This is why I will cover all areas of financing and re-financing, so that you can use your growing equity to acquire more and more properties, with your equity constantly increasing, your ability to purchase more properties will snowball.
Speak to a broker
The right mortgage broker can make or break you!
Many brokers are only interested in a single point service. This being that they would like you to apply for a mortgage, or development finance, pay them a fee, then come back to repeat at a later date. An outstanding broker will establish what you have available, what you need and how to raise it in the simplest and most effective way, without hindering you from moving forward at the pace that you need to, in order to build a portfolio.
There are many financial advisers out there, but only a select few will give you the time and creative input that you will need to make this happen.
Form an SPV (Special Purpose Vehicle)
Changes to tax laws have made owning Buy-to-Let property in your own name uneconomical. The changes, known as Section 24, have seriously impaired the tax benefits to private owners, not to mention all of the benefits of buying under an SPV.
Once you have bought a buy-to-Let under an SPV, it is ‘ringfenced’ which means that it is an entity in its own right, that is not at risk from any other entity, neither can it be affected or cause any effect that may jeopardise any other entity.
When a property is owned by an SPV, it is quicker, easier and cheaper to dispose of, as you would not be selling a property, you would be selling a privately held company, which is more attractibe to potential investors.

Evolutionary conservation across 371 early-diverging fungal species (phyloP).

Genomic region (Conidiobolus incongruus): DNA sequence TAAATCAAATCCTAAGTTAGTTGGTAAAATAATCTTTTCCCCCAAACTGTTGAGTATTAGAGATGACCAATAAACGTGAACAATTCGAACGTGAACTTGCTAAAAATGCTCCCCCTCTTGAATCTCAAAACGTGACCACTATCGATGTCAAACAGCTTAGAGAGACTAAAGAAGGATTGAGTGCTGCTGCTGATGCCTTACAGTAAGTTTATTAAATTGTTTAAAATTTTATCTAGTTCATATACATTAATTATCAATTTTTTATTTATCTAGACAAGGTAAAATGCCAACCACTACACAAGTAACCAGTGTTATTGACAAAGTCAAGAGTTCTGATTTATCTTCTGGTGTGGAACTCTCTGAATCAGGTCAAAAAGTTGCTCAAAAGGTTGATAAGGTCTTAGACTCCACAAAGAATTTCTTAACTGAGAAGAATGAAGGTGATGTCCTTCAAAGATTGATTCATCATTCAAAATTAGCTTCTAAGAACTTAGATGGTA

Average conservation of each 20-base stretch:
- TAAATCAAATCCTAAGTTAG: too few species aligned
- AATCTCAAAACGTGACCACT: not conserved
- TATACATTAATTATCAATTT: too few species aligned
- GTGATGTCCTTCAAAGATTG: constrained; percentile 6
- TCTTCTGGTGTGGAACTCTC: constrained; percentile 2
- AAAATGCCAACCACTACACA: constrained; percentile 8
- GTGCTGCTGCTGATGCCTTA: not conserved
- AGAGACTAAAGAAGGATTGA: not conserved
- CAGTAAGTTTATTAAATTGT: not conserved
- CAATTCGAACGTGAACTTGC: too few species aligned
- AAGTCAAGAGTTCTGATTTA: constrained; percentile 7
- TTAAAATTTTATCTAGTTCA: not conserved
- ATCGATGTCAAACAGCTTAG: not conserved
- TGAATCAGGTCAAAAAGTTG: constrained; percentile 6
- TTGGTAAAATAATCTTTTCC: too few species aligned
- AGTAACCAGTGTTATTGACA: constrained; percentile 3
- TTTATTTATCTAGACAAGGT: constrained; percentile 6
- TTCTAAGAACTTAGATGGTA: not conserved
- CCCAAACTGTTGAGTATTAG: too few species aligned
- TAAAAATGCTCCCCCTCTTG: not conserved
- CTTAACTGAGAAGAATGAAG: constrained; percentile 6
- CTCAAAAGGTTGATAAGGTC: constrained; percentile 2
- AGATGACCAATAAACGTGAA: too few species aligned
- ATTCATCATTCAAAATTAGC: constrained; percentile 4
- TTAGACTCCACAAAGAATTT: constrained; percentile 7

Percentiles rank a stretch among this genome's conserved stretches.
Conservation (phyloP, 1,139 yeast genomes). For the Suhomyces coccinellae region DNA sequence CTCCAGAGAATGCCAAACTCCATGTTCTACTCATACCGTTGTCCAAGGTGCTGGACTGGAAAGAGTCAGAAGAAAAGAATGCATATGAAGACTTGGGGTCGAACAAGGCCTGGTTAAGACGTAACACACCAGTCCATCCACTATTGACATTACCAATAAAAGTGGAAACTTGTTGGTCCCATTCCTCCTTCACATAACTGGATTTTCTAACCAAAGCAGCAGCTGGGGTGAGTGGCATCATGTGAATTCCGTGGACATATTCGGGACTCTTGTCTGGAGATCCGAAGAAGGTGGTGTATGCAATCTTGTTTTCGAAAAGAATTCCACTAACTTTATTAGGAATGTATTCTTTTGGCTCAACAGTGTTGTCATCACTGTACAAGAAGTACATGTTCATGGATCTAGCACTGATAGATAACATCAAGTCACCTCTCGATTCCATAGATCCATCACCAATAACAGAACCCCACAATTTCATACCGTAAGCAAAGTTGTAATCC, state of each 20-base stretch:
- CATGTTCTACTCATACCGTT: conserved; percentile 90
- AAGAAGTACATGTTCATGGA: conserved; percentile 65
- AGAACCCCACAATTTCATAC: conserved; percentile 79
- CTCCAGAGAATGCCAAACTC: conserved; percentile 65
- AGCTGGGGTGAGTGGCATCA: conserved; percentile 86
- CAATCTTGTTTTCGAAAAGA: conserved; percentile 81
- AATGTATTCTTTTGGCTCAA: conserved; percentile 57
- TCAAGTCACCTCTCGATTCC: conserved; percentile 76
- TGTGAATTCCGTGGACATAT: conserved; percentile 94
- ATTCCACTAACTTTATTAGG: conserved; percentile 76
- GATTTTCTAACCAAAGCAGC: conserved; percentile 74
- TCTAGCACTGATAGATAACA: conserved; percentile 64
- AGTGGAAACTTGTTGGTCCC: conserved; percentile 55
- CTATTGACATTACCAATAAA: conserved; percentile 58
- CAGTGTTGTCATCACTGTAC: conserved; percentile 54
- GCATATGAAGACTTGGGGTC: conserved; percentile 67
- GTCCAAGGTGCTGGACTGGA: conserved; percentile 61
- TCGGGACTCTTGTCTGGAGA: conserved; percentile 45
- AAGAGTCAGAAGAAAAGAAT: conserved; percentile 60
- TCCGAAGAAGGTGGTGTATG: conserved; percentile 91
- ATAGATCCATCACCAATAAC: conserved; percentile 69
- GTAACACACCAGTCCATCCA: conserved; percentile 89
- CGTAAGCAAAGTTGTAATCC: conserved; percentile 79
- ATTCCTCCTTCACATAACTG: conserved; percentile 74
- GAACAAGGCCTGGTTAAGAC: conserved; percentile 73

The yield from one property, will never have an adverse effect upon another, therefore should one property fall below the ‘stress test’ it will not hinder your ability to continue buying. I will explain stress tests in later posts.
Raise the deposit
There are several ways to raise the required deposit, which is normally 25% of the purchase price. It’s fine if you have the deposit sitting around in the bank, but not many people do and even if you do have it, once you have bought a property, you will need another deposit (plus costs) to buy the next one. You will obviously need to have the access to a deposit, even if it is equity in another property, or from an investor who may wish to partner in a JVC (joint venture company) with you, so the key here is to use what you have to your advantage.
If you were to simply re-mortgage your existing property, you could incur unnecessary costs, break an existing fixed deal or even increase the mortgage on a property long term, when you need not. Another option would be to raise the deposit and expenses against your existing property, with development finance, which would be a second charge, that will not impact upon your existing mortgage ( provided that it is not approaching the end of a fixed deal, in which case you need to re-fix first) this could be used as a deposit against your purchase, with the remainder being raised with development finance which is secured against your purchase.